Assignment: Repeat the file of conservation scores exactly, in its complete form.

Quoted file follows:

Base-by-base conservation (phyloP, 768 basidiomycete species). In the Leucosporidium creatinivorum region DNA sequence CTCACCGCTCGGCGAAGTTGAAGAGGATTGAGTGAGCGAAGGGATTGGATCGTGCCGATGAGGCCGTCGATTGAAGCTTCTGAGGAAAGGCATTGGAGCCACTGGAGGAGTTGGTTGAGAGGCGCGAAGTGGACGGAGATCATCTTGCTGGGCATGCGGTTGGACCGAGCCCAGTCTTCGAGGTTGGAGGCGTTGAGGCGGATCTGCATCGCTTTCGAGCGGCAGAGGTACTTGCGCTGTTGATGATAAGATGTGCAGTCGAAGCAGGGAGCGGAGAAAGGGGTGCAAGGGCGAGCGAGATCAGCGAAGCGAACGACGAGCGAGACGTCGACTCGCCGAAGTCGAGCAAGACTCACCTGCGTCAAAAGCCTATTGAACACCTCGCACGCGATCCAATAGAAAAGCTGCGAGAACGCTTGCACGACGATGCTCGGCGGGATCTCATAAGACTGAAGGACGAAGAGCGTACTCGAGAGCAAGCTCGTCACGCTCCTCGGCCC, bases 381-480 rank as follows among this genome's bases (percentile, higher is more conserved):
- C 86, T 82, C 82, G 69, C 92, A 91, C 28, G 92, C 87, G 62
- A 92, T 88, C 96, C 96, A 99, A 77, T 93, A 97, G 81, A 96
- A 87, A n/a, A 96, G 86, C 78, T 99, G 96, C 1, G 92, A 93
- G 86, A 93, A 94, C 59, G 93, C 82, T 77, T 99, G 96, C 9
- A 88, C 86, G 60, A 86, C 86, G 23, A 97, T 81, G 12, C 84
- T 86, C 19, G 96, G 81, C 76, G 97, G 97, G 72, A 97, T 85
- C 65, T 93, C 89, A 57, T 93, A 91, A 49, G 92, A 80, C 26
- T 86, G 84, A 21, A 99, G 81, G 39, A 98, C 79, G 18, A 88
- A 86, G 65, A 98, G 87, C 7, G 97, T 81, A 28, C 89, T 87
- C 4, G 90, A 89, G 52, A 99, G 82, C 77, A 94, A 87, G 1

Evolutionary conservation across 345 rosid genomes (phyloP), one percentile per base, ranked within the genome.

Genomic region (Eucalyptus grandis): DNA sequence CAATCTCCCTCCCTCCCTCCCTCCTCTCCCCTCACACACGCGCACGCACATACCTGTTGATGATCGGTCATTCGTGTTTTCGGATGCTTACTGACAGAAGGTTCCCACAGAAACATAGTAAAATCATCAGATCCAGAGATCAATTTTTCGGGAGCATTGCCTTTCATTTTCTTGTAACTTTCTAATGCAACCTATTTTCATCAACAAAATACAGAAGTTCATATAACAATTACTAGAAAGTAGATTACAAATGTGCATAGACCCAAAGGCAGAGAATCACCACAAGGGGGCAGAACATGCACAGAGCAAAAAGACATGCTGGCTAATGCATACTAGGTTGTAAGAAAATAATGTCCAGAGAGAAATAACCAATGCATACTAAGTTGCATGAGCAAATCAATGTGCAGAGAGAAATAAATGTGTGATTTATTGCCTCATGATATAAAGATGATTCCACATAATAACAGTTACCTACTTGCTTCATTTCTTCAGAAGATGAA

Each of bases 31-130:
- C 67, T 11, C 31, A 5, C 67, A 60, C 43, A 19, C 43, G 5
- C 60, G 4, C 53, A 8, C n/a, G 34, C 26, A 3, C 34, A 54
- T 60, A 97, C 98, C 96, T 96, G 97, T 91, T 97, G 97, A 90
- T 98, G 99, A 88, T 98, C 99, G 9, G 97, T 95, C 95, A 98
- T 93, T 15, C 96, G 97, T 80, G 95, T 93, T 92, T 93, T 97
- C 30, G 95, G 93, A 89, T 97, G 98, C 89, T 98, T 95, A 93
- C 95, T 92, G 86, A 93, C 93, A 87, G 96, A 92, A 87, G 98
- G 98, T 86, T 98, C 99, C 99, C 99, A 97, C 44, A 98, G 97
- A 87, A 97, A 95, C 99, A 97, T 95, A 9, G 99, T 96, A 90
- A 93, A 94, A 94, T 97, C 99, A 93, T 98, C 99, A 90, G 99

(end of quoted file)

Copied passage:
Base-by-base conservation (phyloP, 768 basidiomycete species). In the Leucosporidium creatinivorum region DNA sequence CTCACCGCTCGGCGAAGTTGAAGAGGATTGAGTGAGCGAAGGGATTGGATCGTGCCGATGAGGCCGTCGATTGAAGCTTCTGAGGAAAGGCATTGGAGCCACTGGAGGAGTTGGTTGAGAGGCGCGAAGTGGACGGAGATCATCTTGCTGGGCATGCGGTTGGACCGAGCCCAGTCTTCGAGGTTGGAGGCGTTGAGGCGGATCTGCATCGCTTTCGAGCGGCAGAGGTACTTGCGCTGTTGATGATAAGATGTGCAGTCGAAGCAGGGAGCGGAGAAAGGGGTGCAAGGGCGAGCGAGATCAGCGAAGCGAACGACGAGCGAGACGTCGACTCGCCGAAGTCGAGCAAGACTCACCTGCGTCAAAAGCCTATTGAACACCTCGCACGCGATCCAATAGAAAAGCTGCGAGAACGCTTGCACGACGATGCTCGGCGGGATCTCATAAGACTGAAGGACGAAGAGCGTACTCGAGAGCAAGCTCGTCACGCTCCTCGGCCC, bases 381-480 rank as follows among this genome's bases (percentile, higher is more conserved):
- C 86, T 82, C 82, G 69, C 92, A 91, C 28, G 92, C 87, G 62
- A 92, T 88, C 96, C 96, A 99, A 77, T 93, A 97, G 81, A 96
- A 87, A n/a, A 96, G 86, C 78, T 99, G 96, C 1, G 92, A 93
- G 86, A 93, A 94, C 59, G 93, C 82, T 77, T 99, G 96, C 9
- A 88, C 86, G 60, A 86, C 86, G 23, A 97, T 81, G 12, C 84
- T 86, C 19, G 96, G 81, C 76, G 97, G 97, G 72, A 97, T 85
- C 65, T 93, C 89, A 57, T 93, A 91, A 49, G 92, A 80, C 26
- T 86, G 84, A 21, A 99, G 81, G 39, A 98, C 79, G 18, A 88
- A 86, G 65, A 98, G 87, C 7, G 97, T 81, A 28, C 89, T 87
- C 4, G 90, A 89, G 52, A 99, G 82, C 77, A 94, A 87, G 1

Evolutionary conservation across 345 rosid genomes (phyloP), one percentile per base, ranked within the genome.

Genomic region (Eucalyptus grandis): DNA sequence CAATCTCCCTCCCTCCCTCCCTCCTCTCCCCTCACACACGCGCACGCACATACCTGTTGATGATCGGTCATTCGTGTTTTCGGATGCTTACTGACAGAAGGTTCCCACAGAAACATAGTAAAATCATCAGATCCAGAGATCAATTTTTCGGGAGCATTGCCTTTCATTTTCTTGTAACTTTCTAATGCAACCTATTTTCATCAACAAAATACAGAAGTTCATATAACAATTACTAGAAAGTAGATTACAAATGTGCATAGACCCAAAGGCAGAGAATCACCACAAGGGGGCAGAACATGCACAGAGCAAAAAGACATGCTGGCTAATGCATACTAGGTTGTAAGAAAATAATGTCCAGAGAGAAATAACCAATGCATACTAAGTTGCATGAGCAAATCAATGTGCAGAGAGAAATAAATGTGTGATTTATTGCCTCATGATATAAAGATGATTCCACATAATAACAGTTACCTACTTGCTTCATTTCTTCAGAAGATGAA

Each of bases 31-130:
- C 67, T 11, C 31, A 5, C 67, A 60, C 43, A 19, C 43, G 5
- C 60, G 4, C 53, A 8, C n/a, G 34, C 26, A 3, C 34, A 54
- T 60, A 97, C 98, C 96, T 96, G 97, T 91, T 97, G 97, A 90
- T 98, G 99, A 88, T 98, C 99, G 9, G 97, T 95, C 95, A 98
- T 93, T 15, C 96, G 97, T 80, G 95, T 93, T 92, T 93, T 97
- C 30, G 95, G 93, A 89, T 97, G 98, C 89, T 98, T 95, A 93
- C 95, T 92, G 86, A 93, C 93, A 87, G 96, A 92, A 87, G 98
- G 98, T 86, T 98, C 99, C 99, C 99, A 97, C 44, A 98, G 97
- A 87, A 97, A 95, C 99, A 97, T 95, A 9, G 99, T 96, A 90
- A 93, A 94, A 94, T 97, C 99, A 93, T 98, C 99, A 90, G 99